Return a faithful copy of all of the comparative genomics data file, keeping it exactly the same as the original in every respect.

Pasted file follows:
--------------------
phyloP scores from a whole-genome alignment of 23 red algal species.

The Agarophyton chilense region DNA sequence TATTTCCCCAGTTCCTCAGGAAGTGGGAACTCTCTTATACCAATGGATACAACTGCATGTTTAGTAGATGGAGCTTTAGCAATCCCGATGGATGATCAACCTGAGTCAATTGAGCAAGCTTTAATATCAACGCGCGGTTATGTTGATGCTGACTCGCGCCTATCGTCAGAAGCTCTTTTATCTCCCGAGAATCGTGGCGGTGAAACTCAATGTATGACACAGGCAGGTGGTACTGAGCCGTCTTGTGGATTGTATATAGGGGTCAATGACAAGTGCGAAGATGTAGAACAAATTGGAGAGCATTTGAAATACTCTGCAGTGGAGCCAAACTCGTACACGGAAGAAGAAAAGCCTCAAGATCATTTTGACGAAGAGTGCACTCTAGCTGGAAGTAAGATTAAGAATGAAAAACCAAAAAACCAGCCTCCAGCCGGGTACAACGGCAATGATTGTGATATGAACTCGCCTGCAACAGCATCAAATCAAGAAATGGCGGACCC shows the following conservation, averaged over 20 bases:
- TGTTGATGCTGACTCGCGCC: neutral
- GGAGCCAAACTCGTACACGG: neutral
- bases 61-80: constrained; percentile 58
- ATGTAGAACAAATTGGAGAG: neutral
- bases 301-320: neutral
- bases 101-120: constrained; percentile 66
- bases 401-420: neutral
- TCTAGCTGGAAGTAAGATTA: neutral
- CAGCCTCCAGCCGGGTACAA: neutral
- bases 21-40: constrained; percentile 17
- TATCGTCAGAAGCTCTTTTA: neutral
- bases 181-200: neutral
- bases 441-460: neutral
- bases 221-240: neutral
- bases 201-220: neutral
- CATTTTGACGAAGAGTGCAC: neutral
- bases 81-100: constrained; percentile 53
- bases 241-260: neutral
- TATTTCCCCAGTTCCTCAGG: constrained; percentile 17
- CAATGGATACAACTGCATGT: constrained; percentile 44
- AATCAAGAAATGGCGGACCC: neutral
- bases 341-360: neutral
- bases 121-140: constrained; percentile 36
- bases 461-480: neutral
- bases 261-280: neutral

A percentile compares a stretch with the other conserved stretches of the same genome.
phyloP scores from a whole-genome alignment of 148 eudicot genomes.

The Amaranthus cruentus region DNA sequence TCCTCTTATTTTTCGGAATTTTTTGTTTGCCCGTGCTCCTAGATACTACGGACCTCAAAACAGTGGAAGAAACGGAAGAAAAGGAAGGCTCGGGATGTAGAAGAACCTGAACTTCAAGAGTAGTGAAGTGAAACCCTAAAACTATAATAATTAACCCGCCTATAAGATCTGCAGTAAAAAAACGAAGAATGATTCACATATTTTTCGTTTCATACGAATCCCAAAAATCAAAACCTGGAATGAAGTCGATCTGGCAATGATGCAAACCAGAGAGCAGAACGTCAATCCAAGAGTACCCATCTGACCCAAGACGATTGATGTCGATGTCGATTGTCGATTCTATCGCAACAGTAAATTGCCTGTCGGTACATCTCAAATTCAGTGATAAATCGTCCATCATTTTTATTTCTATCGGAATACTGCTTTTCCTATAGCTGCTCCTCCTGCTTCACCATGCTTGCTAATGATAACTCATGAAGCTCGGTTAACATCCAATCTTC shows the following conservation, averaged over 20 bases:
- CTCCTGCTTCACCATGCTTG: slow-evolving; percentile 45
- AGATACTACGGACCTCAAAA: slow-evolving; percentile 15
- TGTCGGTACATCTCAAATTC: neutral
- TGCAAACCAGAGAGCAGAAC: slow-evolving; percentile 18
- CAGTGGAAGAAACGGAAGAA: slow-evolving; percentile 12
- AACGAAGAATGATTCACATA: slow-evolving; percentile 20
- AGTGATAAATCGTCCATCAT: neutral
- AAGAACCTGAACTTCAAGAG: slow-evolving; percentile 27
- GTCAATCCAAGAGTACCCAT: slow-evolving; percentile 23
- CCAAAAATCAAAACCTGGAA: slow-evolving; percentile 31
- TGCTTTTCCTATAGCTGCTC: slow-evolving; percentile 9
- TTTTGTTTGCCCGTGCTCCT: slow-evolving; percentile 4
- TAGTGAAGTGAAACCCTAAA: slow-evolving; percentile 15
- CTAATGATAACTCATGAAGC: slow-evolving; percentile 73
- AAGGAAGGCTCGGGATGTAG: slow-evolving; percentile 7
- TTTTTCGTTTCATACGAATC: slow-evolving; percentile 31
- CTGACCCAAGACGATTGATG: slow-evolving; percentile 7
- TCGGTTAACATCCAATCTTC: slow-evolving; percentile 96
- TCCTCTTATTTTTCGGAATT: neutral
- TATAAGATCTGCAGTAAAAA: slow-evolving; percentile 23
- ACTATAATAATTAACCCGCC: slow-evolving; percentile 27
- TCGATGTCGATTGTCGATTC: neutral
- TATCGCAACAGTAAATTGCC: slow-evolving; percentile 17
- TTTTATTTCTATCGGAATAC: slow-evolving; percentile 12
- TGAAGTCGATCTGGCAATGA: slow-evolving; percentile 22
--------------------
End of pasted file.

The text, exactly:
phyloP scores from a whole-genome alignment of 23 red algal species.

The Agarophyton chilense region DNA sequence TATTTCCCCAGTTCCTCAGGAAGTGGGAACTCTCTTATACCAATGGATACAACTGCATGTTTAGTAGATGGAGCTTTAGCAATCCCGATGGATGATCAACCTGAGTCAATTGAGCAAGCTTTAATATCAACGCGCGGTTATGTTGATGCTGACTCGCGCCTATCGTCAGAAGCTCTTTTATCTCCCGAGAATCGTGGCGGTGAAACTCAATGTATGACACAGGCAGGTGGTACTGAGCCGTCTTGTGGATTGTATATAGGGGTCAATGACAAGTGCGAAGATGTAGAACAAATTGGAGAGCATTTGAAATACTCTGCAGTGGAGCCAAACTCGTACACGGAAGAAGAAAAGCCTCAAGATCATTTTGACGAAGAGTGCACTCTAGCTGGAAGTAAGATTAAGAATGAAAAACCAAAAAACCAGCCTCCAGCCGGGTACAACGGCAATGATTGTGATATGAACTCGCCTGCAACAGCATCAAATCAAGAAATGGCGGACCC shows the following conservation, averaged over 20 bases:
- TGTTGATGCTGACTCGCGCC: neutral
- GGAGCCAAACTCGTACACGG: neutral
- bases 61-80: constrained; percentile 58
- ATGTAGAACAAATTGGAGAG: neutral
- bases 301-320: neutral
- bases 101-120: constrained; percentile 66
- bases 401-420: neutral
- TCTAGCTGGAAGTAAGATTA: neutral
- CAGCCTCCAGCCGGGTACAA: neutral
- bases 21-40: constrained; percentile 17
- TATCGTCAGAAGCTCTTTTA: neutral
- bases 181-200: neutral
- bases 441-460: neutral
- bases 221-240: neutral
- bases 201-220: neutral
- CATTTTGACGAAGAGTGCAC: neutral
- bases 81-100: constrained; percentile 53
- bases 241-260: neutral
- TATTTCCCCAGTTCCTCAGG: constrained; percentile 17
- CAATGGATACAACTGCATGT: constrained; percentile 44
- AATCAAGAAATGGCGGACCC: neutral
- bases 341-360: neutral
- bases 121-140: constrained; percentile 36
- bases 461-480: neutral
- bases 261-280: neutral

A percentile compares a stretch with the other conserved stretches of the same genome.
phyloP scores from a whole-genome alignment of 148 eudicot genomes.

The Amaranthus cruentus region DNA sequence TCCTCTTATTTTTCGGAATTTTTTGTTTGCCCGTGCTCCTAGATACTACGGACCTCAAAACAGTGGAAGAAACGGAAGAAAAGGAAGGCTCGGGATGTAGAAGAACCTGAACTTCAAGAGTAGTGAAGTGAAACCCTAAAACTATAATAATTAACCCGCCTATAAGATCTGCAGTAAAAAAACGAAGAATGATTCACATATTTTTCGTTTCATACGAATCCCAAAAATCAAAACCTGGAATGAAGTCGATCTGGCAATGATGCAAACCAGAGAGCAGAACGTCAATCCAAGAGTACCCATCTGACCCAAGACGATTGATGTCGATGTCGATTGTCGATTCTATCGCAACAGTAAATTGCCTGTCGGTACATCTCAAATTCAGTGATAAATCGTCCATCATTTTTATTTCTATCGGAATACTGCTTTTCCTATAGCTGCTCCTCCTGCTTCACCATGCTTGCTAATGATAACTCATGAAGCTCGGTTAACATCCAATCTTC shows the following conservation, averaged over 20 bases:
- CTCCTGCTTCACCATGCTTG: slow-evolving; percentile 45
- AGATACTACGGACCTCAAAA: slow-evolving; percentile 15
- TGTCGGTACATCTCAAATTC: neutral
- TGCAAACCAGAGAGCAGAAC: slow-evolving; percentile 18
- CAGTGGAAGAAACGGAAGAA: slow-evolving; percentile 12
- AACGAAGAATGATTCACATA: slow-evolving; percentile 20
- AGTGATAAATCGTCCATCAT: neutral
- AAGAACCTGAACTTCAAGAG: slow-evolving; percentile 27
- GTCAATCCAAGAGTACCCAT: slow-evolving; percentile 23
- CCAAAAATCAAAACCTGGAA: slow-evolving; percentile 31
- TGCTTTTCCTATAGCTGCTC: slow-evolving; percentile 9
- TTTTGTTTGCCCGTGCTCCT: slow-evolving; percentile 4
- TAGTGAAGTGAAACCCTAAA: slow-evolving; percentile 15
- CTAATGATAACTCATGAAGC: slow-evolving; percentile 73
- AAGGAAGGCTCGGGATGTAG: slow-evolving; percentile 7
- TTTTTCGTTTCATACGAATC: slow-evolving; percentile 31
- CTGACCCAAGACGATTGATG: slow-evolving; percentile 7
- TCGGTTAACATCCAATCTTC: slow-evolving; percentile 96
- TCCTCTTATTTTTCGGAATT: neutral
- TATAAGATCTGCAGTAAAAA: slow-evolving; percentile 23
- ACTATAATAATTAACCCGCC: slow-evolving; percentile 27
- TCGATGTCGATTGTCGATTC: neutral
- TATCGCAACAGTAAATTGCC: slow-evolving; percentile 17
- TTTTATTTCTATCGGAATAC: slow-evolving; percentile 12
- TGAAGTCGATCTGGCAATGA: slow-evolving; percentile 22